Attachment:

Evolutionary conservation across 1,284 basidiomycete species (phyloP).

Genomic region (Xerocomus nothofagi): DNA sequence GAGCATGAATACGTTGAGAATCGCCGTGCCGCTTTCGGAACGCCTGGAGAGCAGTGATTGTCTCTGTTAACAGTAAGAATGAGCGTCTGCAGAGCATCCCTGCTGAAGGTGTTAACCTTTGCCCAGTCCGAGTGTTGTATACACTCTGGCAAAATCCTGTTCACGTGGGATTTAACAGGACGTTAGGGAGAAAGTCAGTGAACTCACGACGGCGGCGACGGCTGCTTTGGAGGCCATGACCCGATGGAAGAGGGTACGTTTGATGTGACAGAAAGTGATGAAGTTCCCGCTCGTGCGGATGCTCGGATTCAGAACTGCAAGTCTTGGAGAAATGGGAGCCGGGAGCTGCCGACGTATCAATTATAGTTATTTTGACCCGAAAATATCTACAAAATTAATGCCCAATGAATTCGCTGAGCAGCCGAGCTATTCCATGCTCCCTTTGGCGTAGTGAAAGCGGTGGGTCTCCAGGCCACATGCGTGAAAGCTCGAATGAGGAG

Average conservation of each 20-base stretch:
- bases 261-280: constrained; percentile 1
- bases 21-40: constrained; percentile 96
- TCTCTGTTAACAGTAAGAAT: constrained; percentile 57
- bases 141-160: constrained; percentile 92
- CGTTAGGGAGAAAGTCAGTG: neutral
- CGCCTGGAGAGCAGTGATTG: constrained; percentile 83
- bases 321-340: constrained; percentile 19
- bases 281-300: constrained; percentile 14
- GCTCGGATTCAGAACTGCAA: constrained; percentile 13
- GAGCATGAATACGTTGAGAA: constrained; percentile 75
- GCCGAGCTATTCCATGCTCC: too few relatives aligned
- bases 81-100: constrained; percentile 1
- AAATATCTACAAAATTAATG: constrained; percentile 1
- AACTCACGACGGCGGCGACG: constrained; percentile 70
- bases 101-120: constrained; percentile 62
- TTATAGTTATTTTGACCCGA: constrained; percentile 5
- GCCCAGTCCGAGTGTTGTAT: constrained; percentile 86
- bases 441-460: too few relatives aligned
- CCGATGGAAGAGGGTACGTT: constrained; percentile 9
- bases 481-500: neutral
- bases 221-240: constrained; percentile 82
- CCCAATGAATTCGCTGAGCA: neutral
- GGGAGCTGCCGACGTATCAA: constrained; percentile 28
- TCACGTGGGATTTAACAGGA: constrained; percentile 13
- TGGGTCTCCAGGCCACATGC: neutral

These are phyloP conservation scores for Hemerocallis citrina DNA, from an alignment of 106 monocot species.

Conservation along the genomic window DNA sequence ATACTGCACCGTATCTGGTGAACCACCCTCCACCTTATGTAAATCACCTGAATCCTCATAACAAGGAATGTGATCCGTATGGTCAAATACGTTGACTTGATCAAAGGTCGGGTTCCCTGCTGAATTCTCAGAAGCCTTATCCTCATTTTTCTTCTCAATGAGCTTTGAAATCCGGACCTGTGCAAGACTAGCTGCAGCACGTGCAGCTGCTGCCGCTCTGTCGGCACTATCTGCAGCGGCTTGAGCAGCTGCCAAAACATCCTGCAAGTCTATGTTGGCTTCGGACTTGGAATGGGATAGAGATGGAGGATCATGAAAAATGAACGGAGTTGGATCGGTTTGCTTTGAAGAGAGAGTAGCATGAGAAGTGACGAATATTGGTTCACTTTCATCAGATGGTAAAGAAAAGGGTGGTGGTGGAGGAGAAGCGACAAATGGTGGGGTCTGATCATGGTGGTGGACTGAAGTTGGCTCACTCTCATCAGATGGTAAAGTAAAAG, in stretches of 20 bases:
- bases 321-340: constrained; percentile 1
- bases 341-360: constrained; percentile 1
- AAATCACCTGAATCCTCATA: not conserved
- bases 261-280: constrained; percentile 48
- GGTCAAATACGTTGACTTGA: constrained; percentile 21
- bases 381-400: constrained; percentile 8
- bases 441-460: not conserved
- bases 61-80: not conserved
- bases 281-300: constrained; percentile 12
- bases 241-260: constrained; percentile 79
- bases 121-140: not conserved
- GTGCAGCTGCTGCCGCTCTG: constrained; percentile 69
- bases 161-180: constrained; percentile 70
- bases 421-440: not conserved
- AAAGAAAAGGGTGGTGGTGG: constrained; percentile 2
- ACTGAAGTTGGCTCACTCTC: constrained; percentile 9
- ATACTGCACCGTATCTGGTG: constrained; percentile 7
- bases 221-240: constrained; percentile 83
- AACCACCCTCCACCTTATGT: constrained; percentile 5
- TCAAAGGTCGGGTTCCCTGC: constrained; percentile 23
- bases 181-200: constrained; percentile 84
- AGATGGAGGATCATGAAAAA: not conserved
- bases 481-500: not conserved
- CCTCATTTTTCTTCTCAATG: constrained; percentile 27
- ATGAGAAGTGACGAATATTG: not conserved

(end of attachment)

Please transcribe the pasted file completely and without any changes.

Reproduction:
Evolutionary conservation across 1,284 basidiomycete species (phyloP).

Genomic region (Xerocomus nothofagi): DNA sequence GAGCATGAATACGTTGAGAATCGCCGTGCCGCTTTCGGAACGCCTGGAGAGCAGTGATTGTCTCTGTTAACAGTAAGAATGAGCGTCTGCAGAGCATCCCTGCTGAAGGTGTTAACCTTTGCCCAGTCCGAGTGTTGTATACACTCTGGCAAAATCCTGTTCACGTGGGATTTAACAGGACGTTAGGGAGAAAGTCAGTGAACTCACGACGGCGGCGACGGCTGCTTTGGAGGCCATGACCCGATGGAAGAGGGTACGTTTGATGTGACAGAAAGTGATGAAGTTCCCGCTCGTGCGGATGCTCGGATTCAGAACTGCAAGTCTTGGAGAAATGGGAGCCGGGAGCTGCCGACGTATCAATTATAGTTATTTTGACCCGAAAATATCTACAAAATTAATGCCCAATGAATTCGCTGAGCAGCCGAGCTATTCCATGCTCCCTTTGGCGTAGTGAAAGCGGTGGGTCTCCAGGCCACATGCGTGAAAGCTCGAATGAGGAG

Average conservation of each 20-base stretch:
- bases 261-280: constrained; percentile 1
- bases 21-40: constrained; percentile 96
- TCTCTGTTAACAGTAAGAAT: constrained; percentile 57
- bases 141-160: constrained; percentile 92
- CGTTAGGGAGAAAGTCAGTG: neutral
- CGCCTGGAGAGCAGTGATTG: constrained; percentile 83
- bases 321-340: constrained; percentile 19
- bases 281-300: constrained; percentile 14
- GCTCGGATTCAGAACTGCAA: constrained; percentile 13
- GAGCATGAATACGTTGAGAA: constrained; percentile 75
- GCCGAGCTATTCCATGCTCC: too few relatives aligned
- bases 81-100: constrained; percentile 1
- AAATATCTACAAAATTAATG: constrained; percentile 1
- AACTCACGACGGCGGCGACG: constrained; percentile 70
- bases 101-120: constrained; percentile 62
- TTATAGTTATTTTGACCCGA: constrained; percentile 5
- GCCCAGTCCGAGTGTTGTAT: constrained; percentile 86
- bases 441-460: too few relatives aligned
- CCGATGGAAGAGGGTACGTT: constrained; percentile 9
- bases 481-500: neutral
- bases 221-240: constrained; percentile 82
- CCCAATGAATTCGCTGAGCA: neutral
- GGGAGCTGCCGACGTATCAA: constrained; percentile 28
- TCACGTGGGATTTAACAGGA: constrained; percentile 13
- TGGGTCTCCAGGCCACATGC: neutral

These are phyloP conservation scores for Hemerocallis citrina DNA, from an alignment of 106 monocot species.

Conservation along the genomic window DNA sequence ATACTGCACCGTATCTGGTGAACCACCCTCCACCTTATGTAAATCACCTGAATCCTCATAACAAGGAATGTGATCCGTATGGTCAAATACGTTGACTTGATCAAAGGTCGGGTTCCCTGCTGAATTCTCAGAAGCCTTATCCTCATTTTTCTTCTCAATGAGCTTTGAAATCCGGACCTGTGCAAGACTAGCTGCAGCACGTGCAGCTGCTGCCGCTCTGTCGGCACTATCTGCAGCGGCTTGAGCAGCTGCCAAAACATCCTGCAAGTCTATGTTGGCTTCGGACTTGGAATGGGATAGAGATGGAGGATCATGAAAAATGAACGGAGTTGGATCGGTTTGCTTTGAAGAGAGAGTAGCATGAGAAGTGACGAATATTGGTTCACTTTCATCAGATGGTAAAGAAAAGGGTGGTGGTGGAGGAGAAGCGACAAATGGTGGGGTCTGATCATGGTGGTGGACTGAAGTTGGCTCACTCTCATCAGATGGTAAAGTAAAAG, in stretches of 20 bases:
- bases 321-340: constrained; percentile 1
- bases 341-360: constrained; percentile 1
- AAATCACCTGAATCCTCATA: not conserved
- bases 261-280: constrained; percentile 48
- GGTCAAATACGTTGACTTGA: constrained; percentile 21
- bases 381-400: constrained; percentile 8
- bases 441-460: not conserved
- bases 61-80: not conserved
- bases 281-300: constrained; percentile 12
- bases 241-260: constrained; percentile 79
- bases 121-140: not conserved
- GTGCAGCTGCTGCCGCTCTG: constrained; percentile 69
- bases 161-180: constrained; percentile 70
- bases 421-440: not conserved
- AAAGAAAAGGGTGGTGGTGG: constrained; percentile 2
- ACTGAAGTTGGCTCACTCTC: constrained; percentile 9
- ATACTGCACCGTATCTGGTG: constrained; percentile 7
- bases 221-240: constrained; percentile 83
- AACCACCCTCCACCTTATGT: constrained; percentile 5
- TCAAAGGTCGGGTTCCCTGC: constrained; percentile 23
- bases 181-200: constrained; percentile 84
- AGATGGAGGATCATGAAAAA: not conserved
- bases 481-500: not conserved
- CCTCATTTTTCTTCTCAATG: constrained; percentile 27
- ATGAGAAGTGACGAATATTG: not conserved